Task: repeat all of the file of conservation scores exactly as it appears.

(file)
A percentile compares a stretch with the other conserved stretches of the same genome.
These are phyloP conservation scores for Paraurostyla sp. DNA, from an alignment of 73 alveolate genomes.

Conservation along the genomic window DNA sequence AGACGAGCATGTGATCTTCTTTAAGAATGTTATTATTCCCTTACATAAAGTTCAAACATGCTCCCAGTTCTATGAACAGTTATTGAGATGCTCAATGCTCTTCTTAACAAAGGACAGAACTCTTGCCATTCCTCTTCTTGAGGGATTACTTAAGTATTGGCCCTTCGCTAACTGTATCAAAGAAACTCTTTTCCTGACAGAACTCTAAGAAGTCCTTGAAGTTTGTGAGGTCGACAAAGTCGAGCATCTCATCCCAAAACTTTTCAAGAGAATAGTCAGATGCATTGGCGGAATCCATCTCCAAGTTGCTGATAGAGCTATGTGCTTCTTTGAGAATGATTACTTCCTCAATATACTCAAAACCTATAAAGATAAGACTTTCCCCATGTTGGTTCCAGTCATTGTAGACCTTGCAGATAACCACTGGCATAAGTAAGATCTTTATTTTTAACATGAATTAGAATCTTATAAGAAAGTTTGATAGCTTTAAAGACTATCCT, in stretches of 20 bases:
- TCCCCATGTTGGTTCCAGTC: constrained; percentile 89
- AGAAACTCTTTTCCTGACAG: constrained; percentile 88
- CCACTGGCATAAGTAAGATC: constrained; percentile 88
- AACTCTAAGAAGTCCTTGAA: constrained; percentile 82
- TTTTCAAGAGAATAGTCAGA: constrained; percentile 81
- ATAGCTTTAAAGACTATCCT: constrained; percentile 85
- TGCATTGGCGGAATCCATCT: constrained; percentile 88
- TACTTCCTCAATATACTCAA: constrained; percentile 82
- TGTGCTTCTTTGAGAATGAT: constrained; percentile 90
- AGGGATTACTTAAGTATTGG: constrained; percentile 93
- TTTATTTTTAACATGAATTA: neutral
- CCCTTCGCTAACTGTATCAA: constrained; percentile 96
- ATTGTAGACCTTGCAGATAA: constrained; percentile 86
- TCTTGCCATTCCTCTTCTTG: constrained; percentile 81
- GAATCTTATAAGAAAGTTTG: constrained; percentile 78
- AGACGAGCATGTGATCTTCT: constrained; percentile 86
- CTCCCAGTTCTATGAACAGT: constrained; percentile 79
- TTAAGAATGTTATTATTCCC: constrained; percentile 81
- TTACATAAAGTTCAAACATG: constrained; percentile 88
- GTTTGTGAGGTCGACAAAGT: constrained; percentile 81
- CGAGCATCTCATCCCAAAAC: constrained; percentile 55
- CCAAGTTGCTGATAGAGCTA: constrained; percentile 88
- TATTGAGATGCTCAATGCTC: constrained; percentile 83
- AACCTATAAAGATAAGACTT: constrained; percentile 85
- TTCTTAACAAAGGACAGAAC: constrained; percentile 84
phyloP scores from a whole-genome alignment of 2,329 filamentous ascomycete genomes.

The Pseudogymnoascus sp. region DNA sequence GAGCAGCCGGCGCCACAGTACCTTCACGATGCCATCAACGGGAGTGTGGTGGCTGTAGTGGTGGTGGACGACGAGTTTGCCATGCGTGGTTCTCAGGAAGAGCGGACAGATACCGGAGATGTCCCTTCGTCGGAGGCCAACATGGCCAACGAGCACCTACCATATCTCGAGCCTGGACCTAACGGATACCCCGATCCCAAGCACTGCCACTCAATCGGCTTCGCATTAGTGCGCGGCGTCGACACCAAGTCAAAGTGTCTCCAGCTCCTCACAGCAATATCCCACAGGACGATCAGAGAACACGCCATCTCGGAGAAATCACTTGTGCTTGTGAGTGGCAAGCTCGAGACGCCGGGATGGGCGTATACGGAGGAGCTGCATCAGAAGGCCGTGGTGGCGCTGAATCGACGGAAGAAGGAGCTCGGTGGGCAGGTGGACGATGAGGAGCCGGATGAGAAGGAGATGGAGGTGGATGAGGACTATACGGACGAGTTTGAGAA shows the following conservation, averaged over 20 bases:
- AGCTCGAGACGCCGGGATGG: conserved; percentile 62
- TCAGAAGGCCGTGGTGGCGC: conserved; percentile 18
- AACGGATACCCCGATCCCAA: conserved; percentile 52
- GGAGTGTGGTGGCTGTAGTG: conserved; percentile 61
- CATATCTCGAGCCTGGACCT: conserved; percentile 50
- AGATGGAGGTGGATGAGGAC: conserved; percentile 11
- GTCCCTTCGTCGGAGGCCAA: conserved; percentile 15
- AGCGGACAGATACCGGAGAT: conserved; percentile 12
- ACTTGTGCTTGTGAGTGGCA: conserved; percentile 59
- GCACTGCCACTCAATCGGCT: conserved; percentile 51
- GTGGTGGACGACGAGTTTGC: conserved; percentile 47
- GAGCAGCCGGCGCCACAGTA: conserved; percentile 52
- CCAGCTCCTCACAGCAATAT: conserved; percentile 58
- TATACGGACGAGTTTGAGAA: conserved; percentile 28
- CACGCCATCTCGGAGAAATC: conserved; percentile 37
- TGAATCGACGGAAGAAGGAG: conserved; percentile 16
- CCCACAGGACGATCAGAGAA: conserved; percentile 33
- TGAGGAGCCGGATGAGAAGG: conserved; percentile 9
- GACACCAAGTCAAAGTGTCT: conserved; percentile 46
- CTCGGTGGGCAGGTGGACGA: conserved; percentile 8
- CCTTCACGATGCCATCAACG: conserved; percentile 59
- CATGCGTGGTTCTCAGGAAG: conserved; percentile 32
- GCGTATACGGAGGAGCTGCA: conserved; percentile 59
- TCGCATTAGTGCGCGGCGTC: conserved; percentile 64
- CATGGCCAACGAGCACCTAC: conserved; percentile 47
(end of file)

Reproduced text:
A percentile compares a stretch with the other conserved stretches of the same genome.
These are phyloP conservation scores for Paraurostyla sp. DNA, from an alignment of 73 alveolate genomes.

Conservation along the genomic window DNA sequence AGACGAGCATGTGATCTTCTTTAAGAATGTTATTATTCCCTTACATAAAGTTCAAACATGCTCCCAGTTCTATGAACAGTTATTGAGATGCTCAATGCTCTTCTTAACAAAGGACAGAACTCTTGCCATTCCTCTTCTTGAGGGATTACTTAAGTATTGGCCCTTCGCTAACTGTATCAAAGAAACTCTTTTCCTGACAGAACTCTAAGAAGTCCTTGAAGTTTGTGAGGTCGACAAAGTCGAGCATCTCATCCCAAAACTTTTCAAGAGAATAGTCAGATGCATTGGCGGAATCCATCTCCAAGTTGCTGATAGAGCTATGTGCTTCTTTGAGAATGATTACTTCCTCAATATACTCAAAACCTATAAAGATAAGACTTTCCCCATGTTGGTTCCAGTCATTGTAGACCTTGCAGATAACCACTGGCATAAGTAAGATCTTTATTTTTAACATGAATTAGAATCTTATAAGAAAGTTTGATAGCTTTAAAGACTATCCT, in stretches of 20 bases:
- TCCCCATGTTGGTTCCAGTC: constrained; percentile 89
- AGAAACTCTTTTCCTGACAG: constrained; percentile 88
- CCACTGGCATAAGTAAGATC: constrained; percentile 88
- AACTCTAAGAAGTCCTTGAA: constrained; percentile 82
- TTTTCAAGAGAATAGTCAGA: constrained; percentile 81
- ATAGCTTTAAAGACTATCCT: constrained; percentile 85
- TGCATTGGCGGAATCCATCT: constrained; percentile 88
- TACTTCCTCAATATACTCAA: constrained; percentile 82
- TGTGCTTCTTTGAGAATGAT: constrained; percentile 90
- AGGGATTACTTAAGTATTGG: constrained; percentile 93
- TTTATTTTTAACATGAATTA: neutral
- CCCTTCGCTAACTGTATCAA: constrained; percentile 96
- ATTGTAGACCTTGCAGATAA: constrained; percentile 86
- TCTTGCCATTCCTCTTCTTG: constrained; percentile 81
- GAATCTTATAAGAAAGTTTG: constrained; percentile 78
- AGACGAGCATGTGATCTTCT: constrained; percentile 86
- CTCCCAGTTCTATGAACAGT: constrained; percentile 79
- TTAAGAATGTTATTATTCCC: constrained; percentile 81
- TTACATAAAGTTCAAACATG: constrained; percentile 88
- GTTTGTGAGGTCGACAAAGT: constrained; percentile 81
- CGAGCATCTCATCCCAAAAC: constrained; percentile 55
- CCAAGTTGCTGATAGAGCTA: constrained; percentile 88
- TATTGAGATGCTCAATGCTC: constrained; percentile 83
- AACCTATAAAGATAAGACTT: constrained; percentile 85
- TTCTTAACAAAGGACAGAAC: constrained; percentile 84
phyloP scores from a whole-genome alignment of 2,329 filamentous ascomycete genomes.

The Pseudogymnoascus sp. region DNA sequence GAGCAGCCGGCGCCACAGTACCTTCACGATGCCATCAACGGGAGTGTGGTGGCTGTAGTGGTGGTGGACGACGAGTTTGCCATGCGTGGTTCTCAGGAAGAGCGGACAGATACCGGAGATGTCCCTTCGTCGGAGGCCAACATGGCCAACGAGCACCTACCATATCTCGAGCCTGGACCTAACGGATACCCCGATCCCAAGCACTGCCACTCAATCGGCTTCGCATTAGTGCGCGGCGTCGACACCAAGTCAAAGTGTCTCCAGCTCCTCACAGCAATATCCCACAGGACGATCAGAGAACACGCCATCTCGGAGAAATCACTTGTGCTTGTGAGTGGCAAGCTCGAGACGCCGGGATGGGCGTATACGGAGGAGCTGCATCAGAAGGCCGTGGTGGCGCTGAATCGACGGAAGAAGGAGCTCGGTGGGCAGGTGGACGATGAGGAGCCGGATGAGAAGGAGATGGAGGTGGATGAGGACTATACGGACGAGTTTGAGAA shows the following conservation, averaged over 20 bases:
- AGCTCGAGACGCCGGGATGG: conserved; percentile 62
- TCAGAAGGCCGTGGTGGCGC: conserved; percentile 18
- AACGGATACCCCGATCCCAA: conserved; percentile 52
- GGAGTGTGGTGGCTGTAGTG: conserved; percentile 61
- CATATCTCGAGCCTGGACCT: conserved; percentile 50
- AGATGGAGGTGGATGAGGAC: conserved; percentile 11
- GTCCCTTCGTCGGAGGCCAA: conserved; percentile 15
- AGCGGACAGATACCGGAGAT: conserved; percentile 12
- ACTTGTGCTTGTGAGTGGCA: conserved; percentile 59
- GCACTGCCACTCAATCGGCT: conserved; percentile 51
- GTGGTGGACGACGAGTTTGC: conserved; percentile 47
- GAGCAGCCGGCGCCACAGTA: conserved; percentile 52
- CCAGCTCCTCACAGCAATAT: conserved; percentile 58
- TATACGGACGAGTTTGAGAA: conserved; percentile 28
- CACGCCATCTCGGAGAAATC: conserved; percentile 37
- TGAATCGACGGAAGAAGGAG: conserved; percentile 16
- CCCACAGGACGATCAGAGAA: conserved; percentile 33
- TGAGGAGCCGGATGAGAAGG: conserved; percentile 9
- GACACCAAGTCAAAGTGTCT: conserved; percentile 46
- CTCGGTGGGCAGGTGGACGA: conserved; percentile 8
- CCTTCACGATGCCATCAACG: conserved; percentile 59
- CATGCGTGGTTCTCAGGAAG: conserved; percentile 32
- GCGTATACGGAGGAGCTGCA: conserved; percentile 59
- TCGCATTAGTGCGCGGCGTC: conserved; percentile 64
- CATGGCCAACGAGCACCTAC: conserved; percentile 47